Lake Elsinore Storm
LHP MacKenzie Gore
Perhaps the most talented left-handed pitcher in all of the minors, Gore had a frustrating 2018 dealing with blister issues. On the bright side, the stuff, when healthy, was the same that made him the #3 overall pick in the 2017 draft. He has premium velocity from the left-hand side sitting 93-95 mph with an ability to bump it even higher when needed. To go along with that heater, he demonstrates both a plus curveball with a 1-7 break in the high-’70s and a power slider in the mid-’80s. His changeup also gives him a potential plus pitch. He simply needs to prove he is past the blisters and you will see his stock improve even higher. In fact, he could race towards Petco within the next year or so if his stuff plays as scouts believe it can against higher level competition.
RHP Luis Patino
Giving Gore a run for his money for the title of most athletic pitcher in the organization is Patino. He has put on over 40+ lbs. of healthy weight to a lithe frame when he signed which saw him at only 150 lbs. This additional strength has seen his stuff skyrocket to now one of the top arms in the system. He can comfortably sit 95-96 mph and will top out at 99 mph. With this, he has seen is breaking stuff take large steps forward with his slider in particular rating as the top slider in the entire system. It’s a power tilter with two plane depth that comes in 85-87 mph. His curveball and changeup give him two more pitches that tease plus but lack the consistency of the former pitches. He has even mirrored Gore’s windup in an example of his aptitude to adapt and adopt things quickly to his advantage, creating more deception with his windup. His ability to recreate his 2018 while working on these secondary pitches that he will need against higher level competition will be key.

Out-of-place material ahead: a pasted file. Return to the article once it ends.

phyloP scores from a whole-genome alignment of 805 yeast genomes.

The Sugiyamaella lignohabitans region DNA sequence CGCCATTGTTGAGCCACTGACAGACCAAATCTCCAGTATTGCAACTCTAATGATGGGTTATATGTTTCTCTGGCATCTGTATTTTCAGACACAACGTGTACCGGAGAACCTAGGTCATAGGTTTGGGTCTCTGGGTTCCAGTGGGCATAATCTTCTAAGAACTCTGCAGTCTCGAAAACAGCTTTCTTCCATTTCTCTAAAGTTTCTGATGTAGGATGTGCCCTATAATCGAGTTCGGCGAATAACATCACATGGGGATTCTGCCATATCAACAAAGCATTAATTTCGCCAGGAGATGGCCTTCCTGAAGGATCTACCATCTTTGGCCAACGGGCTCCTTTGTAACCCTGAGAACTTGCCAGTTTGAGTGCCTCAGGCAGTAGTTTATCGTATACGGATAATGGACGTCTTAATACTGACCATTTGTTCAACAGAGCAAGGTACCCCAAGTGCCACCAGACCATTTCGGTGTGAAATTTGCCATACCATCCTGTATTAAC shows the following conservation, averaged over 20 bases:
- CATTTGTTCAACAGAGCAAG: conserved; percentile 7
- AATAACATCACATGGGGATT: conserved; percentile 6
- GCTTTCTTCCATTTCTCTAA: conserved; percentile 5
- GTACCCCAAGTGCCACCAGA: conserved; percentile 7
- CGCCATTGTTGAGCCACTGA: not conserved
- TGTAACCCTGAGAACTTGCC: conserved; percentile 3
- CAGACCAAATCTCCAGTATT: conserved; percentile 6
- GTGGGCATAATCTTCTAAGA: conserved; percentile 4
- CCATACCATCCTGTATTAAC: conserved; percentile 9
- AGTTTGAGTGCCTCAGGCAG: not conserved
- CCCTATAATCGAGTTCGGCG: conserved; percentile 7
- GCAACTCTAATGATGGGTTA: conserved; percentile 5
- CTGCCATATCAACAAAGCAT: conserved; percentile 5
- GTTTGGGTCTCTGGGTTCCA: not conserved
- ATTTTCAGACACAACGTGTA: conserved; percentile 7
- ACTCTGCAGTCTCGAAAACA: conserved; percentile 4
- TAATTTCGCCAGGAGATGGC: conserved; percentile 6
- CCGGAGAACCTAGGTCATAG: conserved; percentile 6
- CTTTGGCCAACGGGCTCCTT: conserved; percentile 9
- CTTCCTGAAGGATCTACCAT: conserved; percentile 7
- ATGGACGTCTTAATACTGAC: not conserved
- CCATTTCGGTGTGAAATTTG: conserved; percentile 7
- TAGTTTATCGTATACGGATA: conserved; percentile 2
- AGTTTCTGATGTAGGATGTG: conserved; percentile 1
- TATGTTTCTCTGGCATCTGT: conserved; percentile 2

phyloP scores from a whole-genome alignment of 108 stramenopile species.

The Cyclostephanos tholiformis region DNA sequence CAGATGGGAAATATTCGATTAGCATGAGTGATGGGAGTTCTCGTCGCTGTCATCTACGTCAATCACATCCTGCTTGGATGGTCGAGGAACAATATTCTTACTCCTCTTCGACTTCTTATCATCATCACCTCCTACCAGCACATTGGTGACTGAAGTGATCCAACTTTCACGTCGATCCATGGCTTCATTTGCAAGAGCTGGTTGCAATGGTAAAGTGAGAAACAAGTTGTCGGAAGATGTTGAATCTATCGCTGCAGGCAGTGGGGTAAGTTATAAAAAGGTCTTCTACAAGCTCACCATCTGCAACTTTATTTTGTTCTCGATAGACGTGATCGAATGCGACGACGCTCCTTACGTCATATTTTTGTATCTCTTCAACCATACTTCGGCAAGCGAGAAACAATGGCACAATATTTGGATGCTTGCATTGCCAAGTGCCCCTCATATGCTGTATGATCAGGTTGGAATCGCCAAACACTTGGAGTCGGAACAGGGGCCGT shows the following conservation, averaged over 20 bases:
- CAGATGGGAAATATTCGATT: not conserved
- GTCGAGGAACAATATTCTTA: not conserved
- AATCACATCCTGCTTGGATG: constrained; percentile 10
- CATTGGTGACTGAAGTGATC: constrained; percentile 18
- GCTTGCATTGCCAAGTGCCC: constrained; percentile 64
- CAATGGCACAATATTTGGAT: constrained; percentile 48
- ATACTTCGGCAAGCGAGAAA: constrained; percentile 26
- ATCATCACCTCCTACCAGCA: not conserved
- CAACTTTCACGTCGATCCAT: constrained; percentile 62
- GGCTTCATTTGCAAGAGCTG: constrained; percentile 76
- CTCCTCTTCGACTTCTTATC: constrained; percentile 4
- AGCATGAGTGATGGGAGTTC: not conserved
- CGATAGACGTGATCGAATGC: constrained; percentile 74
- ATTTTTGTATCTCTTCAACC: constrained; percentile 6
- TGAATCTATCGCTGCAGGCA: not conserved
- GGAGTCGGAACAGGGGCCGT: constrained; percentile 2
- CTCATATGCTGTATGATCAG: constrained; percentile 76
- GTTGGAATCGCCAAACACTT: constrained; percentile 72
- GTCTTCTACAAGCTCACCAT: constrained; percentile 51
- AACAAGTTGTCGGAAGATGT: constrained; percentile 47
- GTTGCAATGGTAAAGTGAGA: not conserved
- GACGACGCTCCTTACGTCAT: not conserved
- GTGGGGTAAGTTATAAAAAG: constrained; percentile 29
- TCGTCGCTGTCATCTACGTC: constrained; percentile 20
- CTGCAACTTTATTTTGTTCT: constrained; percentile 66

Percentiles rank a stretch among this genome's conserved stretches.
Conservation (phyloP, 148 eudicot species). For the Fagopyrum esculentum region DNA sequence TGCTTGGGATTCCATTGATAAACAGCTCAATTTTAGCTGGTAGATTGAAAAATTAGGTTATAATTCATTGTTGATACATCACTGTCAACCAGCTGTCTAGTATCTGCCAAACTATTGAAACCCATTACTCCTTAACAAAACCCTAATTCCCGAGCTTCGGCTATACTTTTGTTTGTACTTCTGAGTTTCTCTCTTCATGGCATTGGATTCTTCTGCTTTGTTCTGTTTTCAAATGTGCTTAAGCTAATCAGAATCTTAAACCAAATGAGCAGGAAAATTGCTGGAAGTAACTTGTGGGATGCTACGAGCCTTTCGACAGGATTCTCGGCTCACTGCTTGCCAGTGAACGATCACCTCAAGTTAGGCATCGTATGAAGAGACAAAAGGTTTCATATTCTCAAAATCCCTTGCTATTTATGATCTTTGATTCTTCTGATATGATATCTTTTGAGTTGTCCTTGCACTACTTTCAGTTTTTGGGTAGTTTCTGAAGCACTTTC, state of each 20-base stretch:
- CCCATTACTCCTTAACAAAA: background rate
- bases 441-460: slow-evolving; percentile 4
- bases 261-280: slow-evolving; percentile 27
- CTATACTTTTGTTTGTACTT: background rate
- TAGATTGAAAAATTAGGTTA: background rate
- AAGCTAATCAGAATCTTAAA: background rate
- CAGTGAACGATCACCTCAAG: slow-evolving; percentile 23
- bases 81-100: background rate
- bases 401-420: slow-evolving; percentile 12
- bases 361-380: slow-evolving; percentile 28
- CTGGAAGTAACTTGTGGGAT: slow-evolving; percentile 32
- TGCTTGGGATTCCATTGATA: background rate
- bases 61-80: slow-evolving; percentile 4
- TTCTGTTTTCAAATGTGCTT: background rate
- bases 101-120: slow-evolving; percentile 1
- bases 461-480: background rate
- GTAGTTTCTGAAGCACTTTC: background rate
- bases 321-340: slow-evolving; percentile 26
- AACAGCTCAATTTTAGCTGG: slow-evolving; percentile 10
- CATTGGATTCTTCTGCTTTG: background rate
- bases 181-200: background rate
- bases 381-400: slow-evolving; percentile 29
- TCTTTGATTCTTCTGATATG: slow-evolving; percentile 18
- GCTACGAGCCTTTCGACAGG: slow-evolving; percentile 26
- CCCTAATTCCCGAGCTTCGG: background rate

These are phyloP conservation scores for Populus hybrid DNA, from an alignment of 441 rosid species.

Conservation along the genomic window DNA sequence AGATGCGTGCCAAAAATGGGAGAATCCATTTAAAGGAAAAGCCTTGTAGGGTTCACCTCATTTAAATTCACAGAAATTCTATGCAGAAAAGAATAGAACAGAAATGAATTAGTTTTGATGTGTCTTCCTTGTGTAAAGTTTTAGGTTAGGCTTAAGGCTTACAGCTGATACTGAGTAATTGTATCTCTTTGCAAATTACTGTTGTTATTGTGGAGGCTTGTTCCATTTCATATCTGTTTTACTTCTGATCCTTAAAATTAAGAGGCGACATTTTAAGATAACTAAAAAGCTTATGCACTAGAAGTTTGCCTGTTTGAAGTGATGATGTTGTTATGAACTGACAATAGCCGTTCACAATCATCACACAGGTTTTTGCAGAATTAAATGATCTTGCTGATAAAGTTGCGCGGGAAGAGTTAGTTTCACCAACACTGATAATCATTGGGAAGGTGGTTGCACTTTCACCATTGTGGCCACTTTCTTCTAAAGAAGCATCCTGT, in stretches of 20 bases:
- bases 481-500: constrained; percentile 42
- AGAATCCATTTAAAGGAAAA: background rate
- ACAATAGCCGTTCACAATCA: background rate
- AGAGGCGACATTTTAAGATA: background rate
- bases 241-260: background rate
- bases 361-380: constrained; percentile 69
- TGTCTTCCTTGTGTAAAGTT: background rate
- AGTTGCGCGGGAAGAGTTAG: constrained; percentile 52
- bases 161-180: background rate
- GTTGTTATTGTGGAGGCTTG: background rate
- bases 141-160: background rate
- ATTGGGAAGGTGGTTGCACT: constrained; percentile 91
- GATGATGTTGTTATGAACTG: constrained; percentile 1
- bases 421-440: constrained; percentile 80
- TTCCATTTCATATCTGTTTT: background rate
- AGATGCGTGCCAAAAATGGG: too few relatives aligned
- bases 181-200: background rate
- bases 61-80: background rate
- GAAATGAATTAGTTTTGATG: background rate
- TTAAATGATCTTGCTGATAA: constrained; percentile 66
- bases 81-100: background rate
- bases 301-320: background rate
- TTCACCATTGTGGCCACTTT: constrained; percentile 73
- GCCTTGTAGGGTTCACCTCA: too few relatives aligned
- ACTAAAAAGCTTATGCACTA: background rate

RHP Anderson Espinoza
The former crown jewel of the Boston Red Sox system has had a challenging career so far in the Padres’ organization. Acquired straight up at the 2016 trade deadline for left-handed pitcher Drew Pomeranz, Espinoza dazzled as a prospect in limited duty. It culminated in the inaugural On Deck Classic where he started off the game sitting 96-98 mph with his fastball while flashing two other plus pitches. His 12-6 curveball and a fading changeup were both very advanced for a 19-year-old at the time. Unfortunately for him and the Padres, the following season began a two-year delay due to Tommy John surgery that has knocked him out of action until now. He will have to prove his stuff is still there and will likely be on a similar program that fellow TJ recipient Chris Paddack was on last year. He should be earmarked for roughly 90 innings pitched.
This 20-year-old Cuban import competed for the Midwest League ERA title all the way up onto the end of the season when he barely fell shy of the innings requirement. His 1.81 ERA was highly impressive but some of his peripheral numbers don’t support future success at higher levels with a K/9 of 7.71 as an example. He did limit the long ball to the tune of .25 per nine innings. We shall see if competition brings out the best in one of the most talented rotations out there.
RHP Mason Thompson